US-county level variation in intersecting individual, household and community characteristics relevant to COVID-19 and planning an equitable response: a cross-sectional analysis.


Our findings demonstrate significant intercounty variation in the distribution of individual, household and community characteristics that affect risks of infection, severe disease or mortality from COVID-19. About 9% of counties, affecting 10 million residents, are in higher risk categories for both age and group quarters. About 14% of counties, affecting 31 million residents, have both high levels of poverty and a high proportion of people of colour.

To illustrate the intersections of, and intercounty variation in, individual, household and community factors that influence the impact of COVID-19 on US counties and their ability to respond.

We identified key individual, household and community characteristics influencing COVID-19 risks of infection and survival, guided by international experiences and consideration of epidemiological parameters of importance. Using publicly available data, we developed an open-access online tool that allows county-specific querying and mapping of risk factors. As an illustrative example, we assess the pairwise intersections of age (individual level), poverty (household level) and prevalence of group homes (community-level) in US counties. We also examine how these factors intersect with the proportion of the population that is people of colour (ie, not non-Hispanic white), a metric that reflects histories of US race relations. We defined 'high' risk counties as those above the 75th percentile. This threshold can be changed using the online tool.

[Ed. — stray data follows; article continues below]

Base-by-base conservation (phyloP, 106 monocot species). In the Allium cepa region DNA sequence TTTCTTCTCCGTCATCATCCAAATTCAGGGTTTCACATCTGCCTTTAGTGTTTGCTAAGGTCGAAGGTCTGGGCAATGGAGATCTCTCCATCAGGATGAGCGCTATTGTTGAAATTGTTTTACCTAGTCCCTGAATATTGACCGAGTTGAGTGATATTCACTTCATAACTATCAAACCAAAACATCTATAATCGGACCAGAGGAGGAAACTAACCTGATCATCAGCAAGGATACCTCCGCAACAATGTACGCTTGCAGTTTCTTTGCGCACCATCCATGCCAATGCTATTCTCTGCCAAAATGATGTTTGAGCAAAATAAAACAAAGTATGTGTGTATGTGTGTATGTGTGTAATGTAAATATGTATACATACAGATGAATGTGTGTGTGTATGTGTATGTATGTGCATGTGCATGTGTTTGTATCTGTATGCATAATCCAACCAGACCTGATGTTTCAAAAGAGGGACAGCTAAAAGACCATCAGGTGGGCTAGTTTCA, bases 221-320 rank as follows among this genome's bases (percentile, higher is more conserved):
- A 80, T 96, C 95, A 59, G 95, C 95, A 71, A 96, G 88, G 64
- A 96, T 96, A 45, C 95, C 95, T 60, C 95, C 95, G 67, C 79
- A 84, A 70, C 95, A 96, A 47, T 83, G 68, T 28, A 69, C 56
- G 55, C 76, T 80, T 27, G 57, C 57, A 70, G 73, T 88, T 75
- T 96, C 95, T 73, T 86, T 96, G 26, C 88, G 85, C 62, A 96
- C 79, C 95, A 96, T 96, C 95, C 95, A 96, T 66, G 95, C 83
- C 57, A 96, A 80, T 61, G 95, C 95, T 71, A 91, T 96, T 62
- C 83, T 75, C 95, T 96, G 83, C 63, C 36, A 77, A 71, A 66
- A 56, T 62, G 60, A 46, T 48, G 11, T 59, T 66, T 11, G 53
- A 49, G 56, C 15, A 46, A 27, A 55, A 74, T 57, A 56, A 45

Federal and state governments will benefit from recognising high intrastate, intercounty variation in population risks and response capacity. Equitable responses to the pandemic require strategies to protect those in counties at highest risk of adverse COVID-19 outcomes and their social and economic impacts.

US counties.

Analyses are based on publicly available county-level data from the Area Health Resources Files, American Community Survey, Centers for Disease Control and Prevention Atlas file, National Center for Health Statistic and RWJF Community Health Rankings.

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